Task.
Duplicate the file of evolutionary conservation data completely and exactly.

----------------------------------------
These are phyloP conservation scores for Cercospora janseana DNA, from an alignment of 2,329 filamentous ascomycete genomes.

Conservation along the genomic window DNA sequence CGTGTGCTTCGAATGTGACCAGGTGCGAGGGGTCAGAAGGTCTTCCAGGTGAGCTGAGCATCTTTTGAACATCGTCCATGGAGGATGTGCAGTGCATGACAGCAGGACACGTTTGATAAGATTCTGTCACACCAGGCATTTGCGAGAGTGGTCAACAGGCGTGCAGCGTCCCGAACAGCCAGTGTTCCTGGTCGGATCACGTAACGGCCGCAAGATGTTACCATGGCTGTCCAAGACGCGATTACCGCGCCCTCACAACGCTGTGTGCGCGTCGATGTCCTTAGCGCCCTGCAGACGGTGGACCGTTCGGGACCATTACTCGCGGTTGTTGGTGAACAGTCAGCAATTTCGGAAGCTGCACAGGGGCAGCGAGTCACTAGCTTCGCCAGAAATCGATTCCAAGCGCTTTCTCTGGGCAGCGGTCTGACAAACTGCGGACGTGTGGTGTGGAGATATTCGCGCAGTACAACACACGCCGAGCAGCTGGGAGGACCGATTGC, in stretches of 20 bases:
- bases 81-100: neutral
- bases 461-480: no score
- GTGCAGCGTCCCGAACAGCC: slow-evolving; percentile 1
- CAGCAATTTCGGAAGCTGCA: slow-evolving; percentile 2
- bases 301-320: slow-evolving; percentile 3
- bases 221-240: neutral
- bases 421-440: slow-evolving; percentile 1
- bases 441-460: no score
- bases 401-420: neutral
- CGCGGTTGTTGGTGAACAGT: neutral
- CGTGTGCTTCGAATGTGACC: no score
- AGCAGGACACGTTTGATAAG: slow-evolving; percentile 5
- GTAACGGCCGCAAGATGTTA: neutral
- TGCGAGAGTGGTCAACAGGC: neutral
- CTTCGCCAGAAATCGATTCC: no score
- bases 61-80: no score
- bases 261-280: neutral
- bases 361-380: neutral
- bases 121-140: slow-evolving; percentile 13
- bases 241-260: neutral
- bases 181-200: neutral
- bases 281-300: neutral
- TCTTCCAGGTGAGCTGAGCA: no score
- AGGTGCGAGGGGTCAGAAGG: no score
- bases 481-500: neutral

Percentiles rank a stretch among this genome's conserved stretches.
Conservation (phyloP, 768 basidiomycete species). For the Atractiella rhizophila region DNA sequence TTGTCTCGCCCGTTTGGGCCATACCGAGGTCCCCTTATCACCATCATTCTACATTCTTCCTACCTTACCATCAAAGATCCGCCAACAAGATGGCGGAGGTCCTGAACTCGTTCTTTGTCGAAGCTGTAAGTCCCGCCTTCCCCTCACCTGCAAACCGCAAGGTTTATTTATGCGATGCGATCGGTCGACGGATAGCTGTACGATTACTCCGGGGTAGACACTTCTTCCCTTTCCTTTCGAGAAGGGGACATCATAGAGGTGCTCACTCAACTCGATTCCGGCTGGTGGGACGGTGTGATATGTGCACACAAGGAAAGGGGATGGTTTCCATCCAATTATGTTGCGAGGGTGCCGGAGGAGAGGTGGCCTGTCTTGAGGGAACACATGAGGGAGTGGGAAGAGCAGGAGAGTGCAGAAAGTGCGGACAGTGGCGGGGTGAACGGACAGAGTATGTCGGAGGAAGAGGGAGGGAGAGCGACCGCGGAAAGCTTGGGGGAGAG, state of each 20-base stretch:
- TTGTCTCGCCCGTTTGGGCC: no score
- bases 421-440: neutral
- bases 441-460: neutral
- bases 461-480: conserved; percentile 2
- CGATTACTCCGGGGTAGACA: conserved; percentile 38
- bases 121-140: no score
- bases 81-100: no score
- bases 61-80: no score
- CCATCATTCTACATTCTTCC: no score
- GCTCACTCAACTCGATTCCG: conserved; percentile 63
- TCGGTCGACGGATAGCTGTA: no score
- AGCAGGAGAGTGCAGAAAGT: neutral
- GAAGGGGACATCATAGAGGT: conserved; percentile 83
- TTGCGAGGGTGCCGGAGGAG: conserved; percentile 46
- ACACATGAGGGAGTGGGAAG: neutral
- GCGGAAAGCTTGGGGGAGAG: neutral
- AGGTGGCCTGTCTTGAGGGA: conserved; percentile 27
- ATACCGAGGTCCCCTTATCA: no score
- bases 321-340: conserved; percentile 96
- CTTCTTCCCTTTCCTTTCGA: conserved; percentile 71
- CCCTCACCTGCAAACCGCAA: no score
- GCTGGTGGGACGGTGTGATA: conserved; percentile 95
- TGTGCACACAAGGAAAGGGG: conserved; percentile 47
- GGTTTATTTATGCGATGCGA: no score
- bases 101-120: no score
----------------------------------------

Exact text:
These are phyloP conservation scores for Cercospora janseana DNA, from an alignment of 2,329 filamentous ascomycete genomes.

Conservation along the genomic window DNA sequence CGTGTGCTTCGAATGTGACCAGGTGCGAGGGGTCAGAAGGTCTTCCAGGTGAGCTGAGCATCTTTTGAACATCGTCCATGGAGGATGTGCAGTGCATGACAGCAGGACACGTTTGATAAGATTCTGTCACACCAGGCATTTGCGAGAGTGGTCAACAGGCGTGCAGCGTCCCGAACAGCCAGTGTTCCTGGTCGGATCACGTAACGGCCGCAAGATGTTACCATGGCTGTCCAAGACGCGATTACCGCGCCCTCACAACGCTGTGTGCGCGTCGATGTCCTTAGCGCCCTGCAGACGGTGGACCGTTCGGGACCATTACTCGCGGTTGTTGGTGAACAGTCAGCAATTTCGGAAGCTGCACAGGGGCAGCGAGTCACTAGCTTCGCCAGAAATCGATTCCAAGCGCTTTCTCTGGGCAGCGGTCTGACAAACTGCGGACGTGTGGTGTGGAGATATTCGCGCAGTACAACACACGCCGAGCAGCTGGGAGGACCGATTGC, in stretches of 20 bases:
- bases 81-100: neutral
- bases 461-480: no score
- GTGCAGCGTCCCGAACAGCC: slow-evolving; percentile 1
- CAGCAATTTCGGAAGCTGCA: slow-evolving; percentile 2
- bases 301-320: slow-evolving; percentile 3
- bases 221-240: neutral
- bases 421-440: slow-evolving; percentile 1
- bases 441-460: no score
- bases 401-420: neutral
- CGCGGTTGTTGGTGAACAGT: neutral
- CGTGTGCTTCGAATGTGACC: no score
- AGCAGGACACGTTTGATAAG: slow-evolving; percentile 5
- GTAACGGCCGCAAGATGTTA: neutral
- TGCGAGAGTGGTCAACAGGC: neutral
- CTTCGCCAGAAATCGATTCC: no score
- bases 61-80: no score
- bases 261-280: neutral
- bases 361-380: neutral
- bases 121-140: slow-evolving; percentile 13
- bases 241-260: neutral
- bases 181-200: neutral
- bases 281-300: neutral
- TCTTCCAGGTGAGCTGAGCA: no score
- AGGTGCGAGGGGTCAGAAGG: no score
- bases 481-500: neutral

Percentiles rank a stretch among this genome's conserved stretches.
Conservation (phyloP, 768 basidiomycete species). For the Atractiella rhizophila region DNA sequence TTGTCTCGCCCGTTTGGGCCATACCGAGGTCCCCTTATCACCATCATTCTACATTCTTCCTACCTTACCATCAAAGATCCGCCAACAAGATGGCGGAGGTCCTGAACTCGTTCTTTGTCGAAGCTGTAAGTCCCGCCTTCCCCTCACCTGCAAACCGCAAGGTTTATTTATGCGATGCGATCGGTCGACGGATAGCTGTACGATTACTCCGGGGTAGACACTTCTTCCCTTTCCTTTCGAGAAGGGGACATCATAGAGGTGCTCACTCAACTCGATTCCGGCTGGTGGGACGGTGTGATATGTGCACACAAGGAAAGGGGATGGTTTCCATCCAATTATGTTGCGAGGGTGCCGGAGGAGAGGTGGCCTGTCTTGAGGGAACACATGAGGGAGTGGGAAGAGCAGGAGAGTGCAGAAAGTGCGGACAGTGGCGGGGTGAACGGACAGAGTATGTCGGAGGAAGAGGGAGGGAGAGCGACCGCGGAAAGCTTGGGGGAGAG, state of each 20-base stretch:
- TTGTCTCGCCCGTTTGGGCC: no score
- bases 421-440: neutral
- bases 441-460: neutral
- bases 461-480: conserved; percentile 2
- CGATTACTCCGGGGTAGACA: conserved; percentile 38
- bases 121-140: no score
- bases 81-100: no score
- bases 61-80: no score
- CCATCATTCTACATTCTTCC: no score
- GCTCACTCAACTCGATTCCG: conserved; percentile 63
- TCGGTCGACGGATAGCTGTA: no score
- AGCAGGAGAGTGCAGAAAGT: neutral
- GAAGGGGACATCATAGAGGT: conserved; percentile 83
- TTGCGAGGGTGCCGGAGGAG: conserved; percentile 46
- ACACATGAGGGAGTGGGAAG: neutral
- GCGGAAAGCTTGGGGGAGAG: neutral
- AGGTGGCCTGTCTTGAGGGA: conserved; percentile 27
- ATACCGAGGTCCCCTTATCA: no score
- bases 321-340: conserved; percentile 96
- CTTCTTCCCTTTCCTTTCGA: conserved; percentile 71
- CCCTCACCTGCAAACCGCAA: no score
- GCTGGTGGGACGGTGTGATA: conserved; percentile 95
- TGTGCACACAAGGAAAGGGG: conserved; percentile 47
- GGTTTATTTATGCGATGCGA: no score
- bases 101-120: no score